These drugs lessen pain by binding with opiate receptors throughout the body. They work on the central nervous system so the side effects associated with this group of drugs tend to be more significant that those with the NSAIDs. The main concern in patients using these drugs for chronic pain management are nausea, vomiting, constipation, sedation, respiratory depression, tolerance, and dependency.
Explain the importance of lifestyle modifications to effective pain management.Changes in activities such as work routines, household, and home physical environment may be required to promote more effective pa

Recommended Resources

Recommended nursing diagnosis and nursing care plan books and resources.

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NANDA International Nursing Diagnoses: Definitions & Classification, 2021-2023
The definitive guide to nursing diagnoses as reviewed and approved by the NANDA International. In this new version of a pioneering text, all introductory chapters have been rewritten to provide nurses with the essential information they need to comprehend assessment, its relationship to diagnosis and clinical reasoning, and the purpose and application of taxonomic organization at the bedside. A total of 46 new nursing diagnoses and 67 amended nursing diagnostics are presented.

Ackley and Ladwig’s Nursing Diagnosis Handbook: An Evidence-Based Guide to Planning Care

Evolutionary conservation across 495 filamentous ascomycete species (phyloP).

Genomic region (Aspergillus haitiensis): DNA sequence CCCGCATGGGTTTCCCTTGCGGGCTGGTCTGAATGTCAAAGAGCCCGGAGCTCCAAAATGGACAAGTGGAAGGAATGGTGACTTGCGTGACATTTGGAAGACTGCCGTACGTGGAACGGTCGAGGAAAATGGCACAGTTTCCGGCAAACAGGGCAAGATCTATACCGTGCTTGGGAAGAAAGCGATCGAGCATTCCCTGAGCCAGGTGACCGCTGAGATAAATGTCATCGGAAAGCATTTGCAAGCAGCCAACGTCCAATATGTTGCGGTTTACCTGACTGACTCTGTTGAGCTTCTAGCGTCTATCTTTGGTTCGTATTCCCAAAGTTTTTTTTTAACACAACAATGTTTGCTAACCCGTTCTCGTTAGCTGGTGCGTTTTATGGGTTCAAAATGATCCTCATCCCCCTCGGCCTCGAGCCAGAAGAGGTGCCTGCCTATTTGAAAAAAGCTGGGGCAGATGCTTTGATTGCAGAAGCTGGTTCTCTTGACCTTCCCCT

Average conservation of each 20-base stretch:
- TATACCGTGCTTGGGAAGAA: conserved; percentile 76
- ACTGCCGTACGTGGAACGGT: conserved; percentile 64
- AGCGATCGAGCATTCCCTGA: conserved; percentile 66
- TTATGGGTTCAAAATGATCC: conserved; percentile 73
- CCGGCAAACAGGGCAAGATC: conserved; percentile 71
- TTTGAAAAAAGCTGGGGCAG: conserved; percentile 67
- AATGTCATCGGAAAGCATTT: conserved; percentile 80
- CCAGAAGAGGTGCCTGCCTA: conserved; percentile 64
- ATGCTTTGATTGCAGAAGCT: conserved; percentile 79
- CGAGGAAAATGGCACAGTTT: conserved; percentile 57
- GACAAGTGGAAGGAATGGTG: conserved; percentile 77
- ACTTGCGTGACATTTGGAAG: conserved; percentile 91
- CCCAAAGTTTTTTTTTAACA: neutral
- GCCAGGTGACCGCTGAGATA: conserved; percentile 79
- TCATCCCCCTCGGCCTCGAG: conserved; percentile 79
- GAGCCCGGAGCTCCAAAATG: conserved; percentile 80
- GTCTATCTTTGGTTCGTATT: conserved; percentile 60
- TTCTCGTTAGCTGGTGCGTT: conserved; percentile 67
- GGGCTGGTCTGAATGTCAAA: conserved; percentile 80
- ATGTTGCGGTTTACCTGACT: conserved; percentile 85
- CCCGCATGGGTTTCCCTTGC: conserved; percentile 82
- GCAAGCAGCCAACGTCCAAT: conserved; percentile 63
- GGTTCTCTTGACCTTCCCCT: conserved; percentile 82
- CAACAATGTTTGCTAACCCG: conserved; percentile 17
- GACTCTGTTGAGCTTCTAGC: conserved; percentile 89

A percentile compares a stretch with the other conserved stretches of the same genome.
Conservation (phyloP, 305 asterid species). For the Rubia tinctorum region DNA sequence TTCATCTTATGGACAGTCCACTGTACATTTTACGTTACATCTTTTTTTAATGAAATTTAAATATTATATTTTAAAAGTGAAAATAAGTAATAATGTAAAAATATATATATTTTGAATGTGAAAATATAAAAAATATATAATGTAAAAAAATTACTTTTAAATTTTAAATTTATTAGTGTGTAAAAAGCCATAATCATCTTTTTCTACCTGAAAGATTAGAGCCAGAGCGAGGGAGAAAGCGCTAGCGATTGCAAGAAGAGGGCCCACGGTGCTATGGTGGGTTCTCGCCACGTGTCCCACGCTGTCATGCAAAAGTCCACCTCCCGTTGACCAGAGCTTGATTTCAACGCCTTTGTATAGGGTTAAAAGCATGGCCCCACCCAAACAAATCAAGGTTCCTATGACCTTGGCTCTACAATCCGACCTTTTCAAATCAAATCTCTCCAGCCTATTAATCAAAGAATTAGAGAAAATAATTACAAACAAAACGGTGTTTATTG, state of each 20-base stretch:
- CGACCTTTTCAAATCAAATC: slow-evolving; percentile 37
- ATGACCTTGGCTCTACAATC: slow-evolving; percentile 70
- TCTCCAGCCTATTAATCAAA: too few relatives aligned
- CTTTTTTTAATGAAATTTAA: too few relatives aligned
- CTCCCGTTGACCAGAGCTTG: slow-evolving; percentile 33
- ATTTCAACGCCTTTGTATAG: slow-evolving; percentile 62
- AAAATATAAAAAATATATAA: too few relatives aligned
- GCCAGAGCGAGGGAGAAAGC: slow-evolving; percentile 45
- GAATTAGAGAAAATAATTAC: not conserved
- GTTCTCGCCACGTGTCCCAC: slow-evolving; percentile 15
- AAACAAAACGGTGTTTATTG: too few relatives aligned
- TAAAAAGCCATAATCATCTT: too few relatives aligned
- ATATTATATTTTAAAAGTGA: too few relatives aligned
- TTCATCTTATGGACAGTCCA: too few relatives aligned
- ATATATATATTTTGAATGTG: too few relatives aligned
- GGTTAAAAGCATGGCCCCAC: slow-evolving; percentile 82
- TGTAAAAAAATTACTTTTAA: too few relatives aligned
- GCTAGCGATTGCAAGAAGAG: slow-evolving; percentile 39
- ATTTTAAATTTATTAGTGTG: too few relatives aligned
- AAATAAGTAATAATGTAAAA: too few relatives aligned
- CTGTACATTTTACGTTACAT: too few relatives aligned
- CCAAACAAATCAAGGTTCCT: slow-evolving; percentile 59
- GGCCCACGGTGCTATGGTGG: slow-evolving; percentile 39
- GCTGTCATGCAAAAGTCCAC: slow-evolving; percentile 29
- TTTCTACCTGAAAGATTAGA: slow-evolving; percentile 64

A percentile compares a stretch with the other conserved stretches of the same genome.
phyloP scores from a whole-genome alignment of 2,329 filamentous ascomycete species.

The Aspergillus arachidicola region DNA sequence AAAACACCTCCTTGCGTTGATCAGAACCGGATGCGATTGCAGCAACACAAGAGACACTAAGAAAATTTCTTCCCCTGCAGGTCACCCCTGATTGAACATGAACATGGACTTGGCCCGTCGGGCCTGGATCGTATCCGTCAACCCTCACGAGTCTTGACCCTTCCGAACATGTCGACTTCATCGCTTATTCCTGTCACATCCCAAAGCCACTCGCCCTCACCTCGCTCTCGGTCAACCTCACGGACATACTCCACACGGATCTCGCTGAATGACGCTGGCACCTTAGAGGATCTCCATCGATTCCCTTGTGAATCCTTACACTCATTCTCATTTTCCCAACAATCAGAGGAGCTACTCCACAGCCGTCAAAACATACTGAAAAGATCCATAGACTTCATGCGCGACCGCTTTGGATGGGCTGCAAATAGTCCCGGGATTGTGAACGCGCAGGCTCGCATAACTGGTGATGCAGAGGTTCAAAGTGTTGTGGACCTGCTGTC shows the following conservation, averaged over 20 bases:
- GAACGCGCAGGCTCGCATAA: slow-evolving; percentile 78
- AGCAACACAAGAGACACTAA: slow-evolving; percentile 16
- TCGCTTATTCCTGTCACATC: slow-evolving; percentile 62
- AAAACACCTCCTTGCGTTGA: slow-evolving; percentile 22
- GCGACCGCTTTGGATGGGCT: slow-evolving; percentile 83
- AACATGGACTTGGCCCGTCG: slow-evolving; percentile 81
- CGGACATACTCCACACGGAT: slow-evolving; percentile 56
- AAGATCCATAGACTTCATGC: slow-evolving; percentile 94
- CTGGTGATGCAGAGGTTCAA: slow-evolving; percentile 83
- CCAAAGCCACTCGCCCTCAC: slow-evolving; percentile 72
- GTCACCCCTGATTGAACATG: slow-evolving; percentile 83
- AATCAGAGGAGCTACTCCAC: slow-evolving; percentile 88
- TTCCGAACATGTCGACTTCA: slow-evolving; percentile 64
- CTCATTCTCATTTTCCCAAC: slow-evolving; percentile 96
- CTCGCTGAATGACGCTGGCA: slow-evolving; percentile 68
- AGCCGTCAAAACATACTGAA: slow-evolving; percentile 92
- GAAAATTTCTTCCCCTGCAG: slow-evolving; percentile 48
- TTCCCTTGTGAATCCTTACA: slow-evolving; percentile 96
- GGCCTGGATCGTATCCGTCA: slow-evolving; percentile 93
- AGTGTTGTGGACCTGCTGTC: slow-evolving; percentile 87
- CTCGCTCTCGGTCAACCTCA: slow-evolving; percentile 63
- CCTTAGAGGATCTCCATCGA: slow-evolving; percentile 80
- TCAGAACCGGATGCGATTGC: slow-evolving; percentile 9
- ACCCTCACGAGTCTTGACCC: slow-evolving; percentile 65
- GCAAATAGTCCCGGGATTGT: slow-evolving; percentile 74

We love this book because of it’s evidence-based approach to nursing interventions. This care plan handbook uses an easy, three-step system to guide you through client assessment, nursing diagnosis, and care planning. Includes step-by-step instructions show how to implement care and evaluate outcomes, and help you build skills in diagnostic reasoning and critical thinking.

Nursing Care Plans – Nursing Diagnosis & Intervention (10th Edition)
Includes over two hundred care plans that reflect the most recent evidence-based guidelines. New to this edition are ICNP diagnoses, care plans on LGBTQ health issues and on electrolytes and acid-base balance.

Nurse’s Pocket Guide: Diagnoses, Prioritized Interventions, and Rationales
Quick-reference tool includes all you need to identify the correct diagnoses for efficient patient care planning. The sixteenth edition includes the most recent nursing diagnoses and interventions from NANDA-I 2021-2023 and an alphabetized listing of nursing diagnoses covering more than 400 disorders.

Nursing Diagnosis Manual: Planning, Individualizing, and Documenting Client Care 
Identify interventions to plan, individualize, and document care for more than 800 diseases and disorders. Only in the Nursing Diagnosis Manual will you find for each diagnosis…. subjectively and objectively – sample clinical applications, prioritized action/interventions with rationales – a documentation section, and much more!

All-in-One Nursing Care Planning Resource – E-Book: Medical-Surgical, Pediatric, Maternity, and Psychiatric-Mental Health 
Includes over 100 care plans for medical-surgical, maternity/OB, pediatrics, and psychiatric and mental health. Interprofessional “patient problems” focus familiarizes you with how to speak to patients.

See also

Other recommended site resources for this nursing care plan:


Gil Wayne graduated in 2008 with a bachelor of science in nursing. He earned his license to practice as a registered nurse during the same year. His drive for educating people stemmed from working as a community health nurse. He conducted first aid training and health seminars and workshops for teachers, community members, and local groups. Wanting to reach a bigger audience in teaching, he is now a writer and contributor for Nurseslabs since 2012 while working part-time as a nurse instructor. His goal is to expand his horizon in nursing-related topics. He wants to guide the next generation of nurses to achieve their goals and empower the nursing profession.